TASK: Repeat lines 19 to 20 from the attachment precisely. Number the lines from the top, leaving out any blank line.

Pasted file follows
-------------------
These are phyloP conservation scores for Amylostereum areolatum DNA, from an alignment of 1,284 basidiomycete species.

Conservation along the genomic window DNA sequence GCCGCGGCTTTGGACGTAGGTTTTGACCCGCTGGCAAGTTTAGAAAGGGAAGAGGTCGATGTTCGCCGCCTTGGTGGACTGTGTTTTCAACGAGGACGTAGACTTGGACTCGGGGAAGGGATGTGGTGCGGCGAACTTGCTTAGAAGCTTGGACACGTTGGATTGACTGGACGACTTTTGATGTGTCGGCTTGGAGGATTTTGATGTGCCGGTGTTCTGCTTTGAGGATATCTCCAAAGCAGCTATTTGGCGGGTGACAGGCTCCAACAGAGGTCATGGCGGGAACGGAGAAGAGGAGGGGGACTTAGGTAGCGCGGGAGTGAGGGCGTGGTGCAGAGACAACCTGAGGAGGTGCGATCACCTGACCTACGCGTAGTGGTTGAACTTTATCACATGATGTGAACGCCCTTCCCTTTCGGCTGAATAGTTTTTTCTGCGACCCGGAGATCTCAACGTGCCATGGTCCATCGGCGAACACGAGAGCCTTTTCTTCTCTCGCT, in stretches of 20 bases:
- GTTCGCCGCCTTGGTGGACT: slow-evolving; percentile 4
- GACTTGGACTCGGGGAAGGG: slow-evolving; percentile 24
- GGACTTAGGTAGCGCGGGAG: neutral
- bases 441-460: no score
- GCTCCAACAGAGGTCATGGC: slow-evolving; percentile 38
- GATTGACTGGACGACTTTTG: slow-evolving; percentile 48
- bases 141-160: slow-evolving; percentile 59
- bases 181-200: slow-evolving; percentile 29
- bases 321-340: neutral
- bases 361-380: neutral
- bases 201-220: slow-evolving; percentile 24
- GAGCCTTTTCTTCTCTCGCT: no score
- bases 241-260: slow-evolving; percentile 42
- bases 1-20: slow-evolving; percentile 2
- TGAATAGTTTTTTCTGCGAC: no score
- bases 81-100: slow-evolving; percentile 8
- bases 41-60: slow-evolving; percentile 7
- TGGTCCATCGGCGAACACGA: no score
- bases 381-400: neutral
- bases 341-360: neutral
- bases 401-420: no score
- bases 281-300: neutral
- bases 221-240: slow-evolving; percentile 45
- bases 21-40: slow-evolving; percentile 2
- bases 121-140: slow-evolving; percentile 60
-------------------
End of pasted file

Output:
- bases 41-60: slow-evolving; percentile 7
- TGGTCCATCGGCGAACACGA: no score